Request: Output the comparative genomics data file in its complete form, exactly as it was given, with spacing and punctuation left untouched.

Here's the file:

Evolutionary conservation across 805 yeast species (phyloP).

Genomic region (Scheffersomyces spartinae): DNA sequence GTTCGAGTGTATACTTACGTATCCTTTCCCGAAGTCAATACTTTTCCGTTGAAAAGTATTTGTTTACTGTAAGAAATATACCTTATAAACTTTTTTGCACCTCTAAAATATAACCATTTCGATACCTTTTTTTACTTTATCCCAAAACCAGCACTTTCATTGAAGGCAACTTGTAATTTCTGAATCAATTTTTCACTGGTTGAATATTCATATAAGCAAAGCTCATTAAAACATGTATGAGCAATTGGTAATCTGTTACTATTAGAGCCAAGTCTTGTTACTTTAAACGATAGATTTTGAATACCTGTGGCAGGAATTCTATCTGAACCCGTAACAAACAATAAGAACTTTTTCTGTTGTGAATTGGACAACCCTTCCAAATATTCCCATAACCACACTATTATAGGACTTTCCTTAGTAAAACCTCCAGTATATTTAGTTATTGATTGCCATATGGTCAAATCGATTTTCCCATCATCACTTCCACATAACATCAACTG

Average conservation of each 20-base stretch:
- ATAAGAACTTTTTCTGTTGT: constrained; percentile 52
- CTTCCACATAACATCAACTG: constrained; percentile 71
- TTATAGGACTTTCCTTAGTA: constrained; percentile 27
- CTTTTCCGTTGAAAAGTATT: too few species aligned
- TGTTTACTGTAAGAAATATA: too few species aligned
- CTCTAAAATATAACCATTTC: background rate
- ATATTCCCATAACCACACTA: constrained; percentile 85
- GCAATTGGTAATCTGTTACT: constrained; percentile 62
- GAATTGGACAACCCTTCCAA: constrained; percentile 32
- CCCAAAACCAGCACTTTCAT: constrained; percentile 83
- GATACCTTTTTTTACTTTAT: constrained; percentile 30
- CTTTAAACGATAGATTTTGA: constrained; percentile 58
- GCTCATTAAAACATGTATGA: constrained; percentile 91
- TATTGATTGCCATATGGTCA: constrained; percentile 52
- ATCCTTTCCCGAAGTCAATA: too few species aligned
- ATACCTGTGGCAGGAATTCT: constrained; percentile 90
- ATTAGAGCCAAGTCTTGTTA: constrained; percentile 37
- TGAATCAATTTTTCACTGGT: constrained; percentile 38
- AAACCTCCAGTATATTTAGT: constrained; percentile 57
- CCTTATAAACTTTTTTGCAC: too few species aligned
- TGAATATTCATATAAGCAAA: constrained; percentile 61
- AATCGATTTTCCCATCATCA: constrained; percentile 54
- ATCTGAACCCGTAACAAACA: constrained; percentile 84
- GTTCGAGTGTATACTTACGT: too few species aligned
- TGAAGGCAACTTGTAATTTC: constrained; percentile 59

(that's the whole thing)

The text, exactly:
Evolutionary conservation across 805 yeast species (phyloP).

Genomic region (Scheffersomyces spartinae): DNA sequence GTTCGAGTGTATACTTACGTATCCTTTCCCGAAGTCAATACTTTTCCGTTGAAAAGTATTTGTTTACTGTAAGAAATATACCTTATAAACTTTTTTGCACCTCTAAAATATAACCATTTCGATACCTTTTTTTACTTTATCCCAAAACCAGCACTTTCATTGAAGGCAACTTGTAATTTCTGAATCAATTTTTCACTGGTTGAATATTCATATAAGCAAAGCTCATTAAAACATGTATGAGCAATTGGTAATCTGTTACTATTAGAGCCAAGTCTTGTTACTTTAAACGATAGATTTTGAATACCTGTGGCAGGAATTCTATCTGAACCCGTAACAAACAATAAGAACTTTTTCTGTTGTGAATTGGACAACCCTTCCAAATATTCCCATAACCACACTATTATAGGACTTTCCTTAGTAAAACCTCCAGTATATTTAGTTATTGATTGCCATATGGTCAAATCGATTTTCCCATCATCACTTCCACATAACATCAACTG

Average conservation of each 20-base stretch:
- ATAAGAACTTTTTCTGTTGT: constrained; percentile 52
- CTTCCACATAACATCAACTG: constrained; percentile 71
- TTATAGGACTTTCCTTAGTA: constrained; percentile 27
- CTTTTCCGTTGAAAAGTATT: too few species aligned
- TGTTTACTGTAAGAAATATA: too few species aligned
- CTCTAAAATATAACCATTTC: background rate
- ATATTCCCATAACCACACTA: constrained; percentile 85
- GCAATTGGTAATCTGTTACT: constrained; percentile 62
- GAATTGGACAACCCTTCCAA: constrained; percentile 32
- CCCAAAACCAGCACTTTCAT: constrained; percentile 83
- GATACCTTTTTTTACTTTAT: constrained; percentile 30
- CTTTAAACGATAGATTTTGA: constrained; percentile 58
- GCTCATTAAAACATGTATGA: constrained; percentile 91
- TATTGATTGCCATATGGTCA: constrained; percentile 52
- ATCCTTTCCCGAAGTCAATA: too few species aligned
- ATACCTGTGGCAGGAATTCT: constrained; percentile 90
- ATTAGAGCCAAGTCTTGTTA: constrained; percentile 37
- TGAATCAATTTTTCACTGGT: constrained; percentile 38
- AAACCTCCAGTATATTTAGT: constrained; percentile 57
- CCTTATAAACTTTTTTGCAC: too few species aligned
- TGAATATTCATATAAGCAAA: constrained; percentile 61
- AATCGATTTTCCCATCATCA: constrained; percentile 54
- ATCTGAACCCGTAACAAACA: constrained; percentile 84
- GTTCGAGTGTATACTTACGT: too few species aligned
- TGAAGGCAACTTGTAATTTC: constrained; percentile 59